Because there are reminders of Jeff everywhere in our house: the bed he taught Sean to make by lining up the edges of the quilt with the bed frame, the neatly organized books in his bookshelf that Sean was never able to put back properly until Jeff showed him how, the chore schedules and "how to cope with bad days" strategies taped on the fridge, mom's OT cupboard (badly in need of its own intervention), and the basketball I gave Sean for his birthday the Monday before Jeff died, that he continues to practice every day, as a way to honour his friend.

I can't imagine what Jeff's family and close friends are going through now. Maybe some are holding their breath the way Sean did. Or perhaps they have realized, as we have, that the worst part of his death isn't the unfairness of it all, but rather the selfish bit- the way Jeff made our lives so much better, how we took for granted that he always would, and the grim acknowledgement that things will never be the same now that he is gone.

Love you and miss you, Jeff.

Sharon and Sean


Tuesday, February 10, 2015

Eleven and a Day.

"Au cours de ma grossesse, je m'attendais à un garçon aux yeux bleus, qui excellerait au hockey et qui apprendrait à jouer du violon salon la méthode Suzuki. Au lieu de cela, j'ai eu un garçon aux yeux bruns, qui tenait dans ses mains une feuille de paper avec Plan B écrit sur elle et rien d'autre. Le papier est toujour blanc et nous prenons la vie doucement, un défi á la fois." 

The above paragraph is from a presentation I gave to first year occupational therapists at L'Université de Montréal this past year. I was reminded of it a couple of weeks ago when I received a modest but symbolic paycheck for my efforts and again this past week-end while celebrating my son's eleventh birthday, revelling in what a kind and thoughtful young man he is becoming.

Like most parents with children who struggle for one reason or another (my son's challenges are due to a diagnosis of DCD), I've run the gamut of emotions over years, asked all the hard questions and come to the same conclusion every time. There's nothing to do but work on stuff so work on stuff we do, with a whole lot of help from our "village".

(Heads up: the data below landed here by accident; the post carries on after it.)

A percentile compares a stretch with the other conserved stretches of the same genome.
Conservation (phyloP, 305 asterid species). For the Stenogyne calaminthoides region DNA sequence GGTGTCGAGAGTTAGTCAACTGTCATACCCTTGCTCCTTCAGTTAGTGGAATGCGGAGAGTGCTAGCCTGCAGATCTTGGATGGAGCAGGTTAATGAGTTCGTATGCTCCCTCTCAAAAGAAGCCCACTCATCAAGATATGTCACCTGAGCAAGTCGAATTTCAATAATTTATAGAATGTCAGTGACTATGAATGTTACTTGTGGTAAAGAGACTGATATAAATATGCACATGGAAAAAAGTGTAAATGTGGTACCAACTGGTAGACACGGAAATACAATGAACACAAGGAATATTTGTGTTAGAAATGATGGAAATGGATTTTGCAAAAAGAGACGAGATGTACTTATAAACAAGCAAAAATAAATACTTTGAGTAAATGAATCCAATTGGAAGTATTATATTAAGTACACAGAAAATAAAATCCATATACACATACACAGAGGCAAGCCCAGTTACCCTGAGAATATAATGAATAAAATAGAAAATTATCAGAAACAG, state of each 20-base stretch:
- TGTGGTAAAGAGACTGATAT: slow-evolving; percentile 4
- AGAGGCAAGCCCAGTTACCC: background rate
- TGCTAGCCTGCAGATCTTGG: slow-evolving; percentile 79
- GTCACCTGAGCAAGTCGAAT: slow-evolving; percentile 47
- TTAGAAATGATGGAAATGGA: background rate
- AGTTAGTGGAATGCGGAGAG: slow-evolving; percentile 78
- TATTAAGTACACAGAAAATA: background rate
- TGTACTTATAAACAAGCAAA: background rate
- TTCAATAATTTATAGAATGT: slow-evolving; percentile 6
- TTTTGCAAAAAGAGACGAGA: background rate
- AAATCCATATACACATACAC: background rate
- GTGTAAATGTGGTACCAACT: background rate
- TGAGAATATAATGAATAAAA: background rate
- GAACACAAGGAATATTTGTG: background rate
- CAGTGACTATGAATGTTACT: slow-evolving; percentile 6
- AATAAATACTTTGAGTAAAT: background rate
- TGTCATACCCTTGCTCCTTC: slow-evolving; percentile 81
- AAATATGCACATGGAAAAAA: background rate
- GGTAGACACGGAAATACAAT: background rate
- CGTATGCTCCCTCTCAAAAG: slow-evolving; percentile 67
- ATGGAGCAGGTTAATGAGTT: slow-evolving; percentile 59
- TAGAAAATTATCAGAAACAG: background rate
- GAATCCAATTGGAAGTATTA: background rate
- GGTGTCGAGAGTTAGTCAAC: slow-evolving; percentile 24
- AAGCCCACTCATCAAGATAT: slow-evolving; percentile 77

There are plenty of times when my son laments over the difficulty of some task or expresses disappointment at not being able to perform a specific activity well, but I have never once heard him express envy or jealousy towards anyone who demonstrates a skill or talent he wishes he had. In fact, quite the opposite is true. He's genuinely happy for them and shows it through unabashed admiration and praise. This character trait is quite remarkable under the circumstances as it would be so much easier to feel sorry for himself. It is also a strategic quality, not that he is being consciously guileful, quite the opposite is true, but the end result more often than not, is that his peers step away from their glory long enough to show a struggling boy how it's done. And that, dear readers, is how you fill up a blank sheet of paper with moments of grace, when just yesterday the only thing written on it was "Plan B."

Thursday, February 5, 2015

The Promise

Today, my thirty-eight year old stroke patient asked me when he would walk again. He asked me this after he'd walked a dozen feet using a hemi-walker, me holding onto the waist band of his sweat pants while his mother following closely behind with the wheelchair. "But you are walking.", I said, even though I knew what he meant. "I promised my son I would walk again. He wants me to climb a tree with him. I promised."

Sometimes this job breaks my heart. And a promise to a five year old boy reminds me to take nothing in life for granted.